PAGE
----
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Nonsteroidal anti-inflammatory drugs (NSAIDs) and proton-pump inhibitors (PPIs) are two of the most frequently prescribed groups of drugs worldwide. They are often prescribed in combination, as current gastroenterology guidelines state that PPIs help to reduce the likelihood of peptic ulcers and other adverse reactions in the upper GI tract, caused by NSAIDs.
However, more recent scientific evidence points to the fact that whilst PPIs may have a slightly protective effect in the stomach and upper GI tract (protecting the patient against NSAID induced stomach ulcers for example), the combination of drugs actually leads to more severe, adverse effects lower down the GI tract, in the small intestines. Endoscopy studies have revealed that adding PPIs to NSAID treatment results in a far greater likelihood of a patient developing mucosal lesions in the small intestines, compared to patients taking NSAIDs alone. One study 1 showed that as much as 80-100% of patients taking the drug combination develop mucosal lesions after as little as two weeks. In addition, levels of calprotectin, a marker denoting intestinal inflammation, are found to be much higher in patients taking the combination of NSADI and PPI drugs.
PPI drugs reduce the amount of hydrochloric acid secreted in the stomach and raise the pH of the stomach to above pH 4. Clinically, they are used to reduce the symptoms of hyperacidity (too much stomach acid) and acid-reflux, however by creating a more neutral pH they also enable more bacteria ingested with our food to survive, and create disturbances in the delicate GI microbiota. (Head over to the Probiotics Learning Lab to read Dr. Kates article on the Microbiome).This can lead to an increased risk of infection, such as Clostridium difficile and a general over-growth of pathogenic species of bacteria. PPIs are also known to increase gastric emptying time, inhibit peristalsis, create changes in the mucus composition of the stomach and increase bacterial translocation into the bloodstream. All of these physiological changes create a more favourable environment for pathogenic bacteria to flourish, whilst limiting our colonies of ‘beneficial’ bacteria.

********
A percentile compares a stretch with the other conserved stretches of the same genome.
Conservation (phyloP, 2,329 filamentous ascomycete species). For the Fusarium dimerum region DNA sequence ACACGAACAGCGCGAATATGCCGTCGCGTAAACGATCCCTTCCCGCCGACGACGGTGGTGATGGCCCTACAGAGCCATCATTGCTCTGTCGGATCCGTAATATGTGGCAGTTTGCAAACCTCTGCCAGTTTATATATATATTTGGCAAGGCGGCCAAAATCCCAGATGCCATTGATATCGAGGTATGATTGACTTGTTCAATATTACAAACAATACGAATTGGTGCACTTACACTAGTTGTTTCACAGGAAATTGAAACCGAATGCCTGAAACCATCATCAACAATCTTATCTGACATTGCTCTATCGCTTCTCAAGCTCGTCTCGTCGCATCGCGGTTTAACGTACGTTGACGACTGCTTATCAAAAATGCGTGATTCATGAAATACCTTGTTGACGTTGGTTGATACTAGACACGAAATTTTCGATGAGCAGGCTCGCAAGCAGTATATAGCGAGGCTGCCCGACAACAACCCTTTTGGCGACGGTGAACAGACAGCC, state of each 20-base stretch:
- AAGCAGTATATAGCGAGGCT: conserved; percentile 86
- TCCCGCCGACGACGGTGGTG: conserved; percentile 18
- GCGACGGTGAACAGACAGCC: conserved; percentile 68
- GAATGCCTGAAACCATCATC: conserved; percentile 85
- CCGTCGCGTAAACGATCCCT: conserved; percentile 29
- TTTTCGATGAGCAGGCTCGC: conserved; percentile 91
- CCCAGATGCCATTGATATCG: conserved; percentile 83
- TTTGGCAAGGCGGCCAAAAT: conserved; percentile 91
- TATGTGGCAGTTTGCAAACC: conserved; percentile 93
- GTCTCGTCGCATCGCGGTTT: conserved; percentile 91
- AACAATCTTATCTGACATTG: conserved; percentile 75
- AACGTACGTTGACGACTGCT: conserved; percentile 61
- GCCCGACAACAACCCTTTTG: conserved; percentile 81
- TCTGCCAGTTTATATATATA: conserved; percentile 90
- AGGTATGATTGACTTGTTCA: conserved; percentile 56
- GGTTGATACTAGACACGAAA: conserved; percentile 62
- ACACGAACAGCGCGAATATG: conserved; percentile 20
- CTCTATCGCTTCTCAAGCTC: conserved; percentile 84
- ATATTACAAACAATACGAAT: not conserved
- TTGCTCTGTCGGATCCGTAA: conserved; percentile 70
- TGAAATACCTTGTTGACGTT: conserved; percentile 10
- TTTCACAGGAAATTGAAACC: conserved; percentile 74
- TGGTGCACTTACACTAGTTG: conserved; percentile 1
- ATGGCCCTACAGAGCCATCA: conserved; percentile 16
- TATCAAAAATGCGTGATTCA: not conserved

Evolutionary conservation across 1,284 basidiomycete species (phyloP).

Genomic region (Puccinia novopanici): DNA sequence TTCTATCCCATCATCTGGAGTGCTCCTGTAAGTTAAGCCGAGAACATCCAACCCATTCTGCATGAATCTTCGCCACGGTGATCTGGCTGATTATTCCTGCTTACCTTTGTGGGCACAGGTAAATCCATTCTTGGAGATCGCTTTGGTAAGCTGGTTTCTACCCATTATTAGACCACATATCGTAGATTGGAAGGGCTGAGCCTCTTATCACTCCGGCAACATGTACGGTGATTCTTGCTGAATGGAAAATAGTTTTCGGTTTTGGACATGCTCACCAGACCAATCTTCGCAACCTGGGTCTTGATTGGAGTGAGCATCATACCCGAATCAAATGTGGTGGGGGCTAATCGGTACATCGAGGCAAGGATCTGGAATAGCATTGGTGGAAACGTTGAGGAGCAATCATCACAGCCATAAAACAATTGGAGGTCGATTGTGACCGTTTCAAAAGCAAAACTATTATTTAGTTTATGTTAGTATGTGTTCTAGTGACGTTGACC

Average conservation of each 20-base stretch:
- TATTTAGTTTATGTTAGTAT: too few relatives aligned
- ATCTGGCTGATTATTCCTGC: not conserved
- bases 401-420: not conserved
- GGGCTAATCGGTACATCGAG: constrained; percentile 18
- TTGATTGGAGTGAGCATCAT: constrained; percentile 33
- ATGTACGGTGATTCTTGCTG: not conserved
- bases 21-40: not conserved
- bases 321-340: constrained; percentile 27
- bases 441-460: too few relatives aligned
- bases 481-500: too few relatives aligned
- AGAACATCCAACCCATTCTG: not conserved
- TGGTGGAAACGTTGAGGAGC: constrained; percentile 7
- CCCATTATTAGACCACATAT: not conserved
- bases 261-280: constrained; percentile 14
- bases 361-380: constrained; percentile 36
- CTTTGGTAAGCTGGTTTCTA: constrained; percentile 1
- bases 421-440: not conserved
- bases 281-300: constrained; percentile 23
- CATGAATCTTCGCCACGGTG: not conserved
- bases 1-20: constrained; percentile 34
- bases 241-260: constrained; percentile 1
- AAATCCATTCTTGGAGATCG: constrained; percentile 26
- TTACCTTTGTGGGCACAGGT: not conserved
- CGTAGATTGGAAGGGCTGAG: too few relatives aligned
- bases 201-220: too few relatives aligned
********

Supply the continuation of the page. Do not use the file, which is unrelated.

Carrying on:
In 2011, Wallace et al 2 showed that ome****ole (a PPI drug) increased levels of pathogenic Enterobacteria in the intestines of rats, whilst decreasing the levels of beneficial Bifidobacteria in the large intestine. Additionally, the animals involved in the trial all developed clinically significant anaemia, as a result of damage to the intestinal epithelium and GI bleeding. Interestingly, the researchers found that repopulating the GI tract with Bifidobacteria enabled the intestinal mucosa to heal.
Scientists have been attempting to develop NSAIDs with a full safety profile throughout the GI tract for many years. To date, this goal remains unfulfilled and looks to remain so. However, research in to the potential role of probiotics is looking much more promising.
In 20113, researchers studied a group of patients all of whom had developed severe anaemia of ‘unknown origin’ whilst taking a course of low-dose aspirin, combined with Ome****ole (PPI). The study participants were divided into 2 groups, the ‘control group’ merely continued solely with their ongoing aspirin and ome****ole treatment, whereas the other group were given a probiotic in addition to their standard drug treatment. After 3 months, endoscopy results showed that the small intestinal mucosa had almost completely healed in the probiotic group, and blood tests revealed improvements in all blood cell count parameters, including iron levels (indicating an improvement in anemia). The control group saw no such improvements.
For patients taking these drugs, early research would seem to suggest that the addition of a good multi-strain probiotic would be advisable to lower the risk of intestinal mucosal injury, and to help prevent dysbiosis.
For further related reading, head over to the Probiotics Learning Lab: Study shows many medicines affect our gut bacteria (not just antibiotics)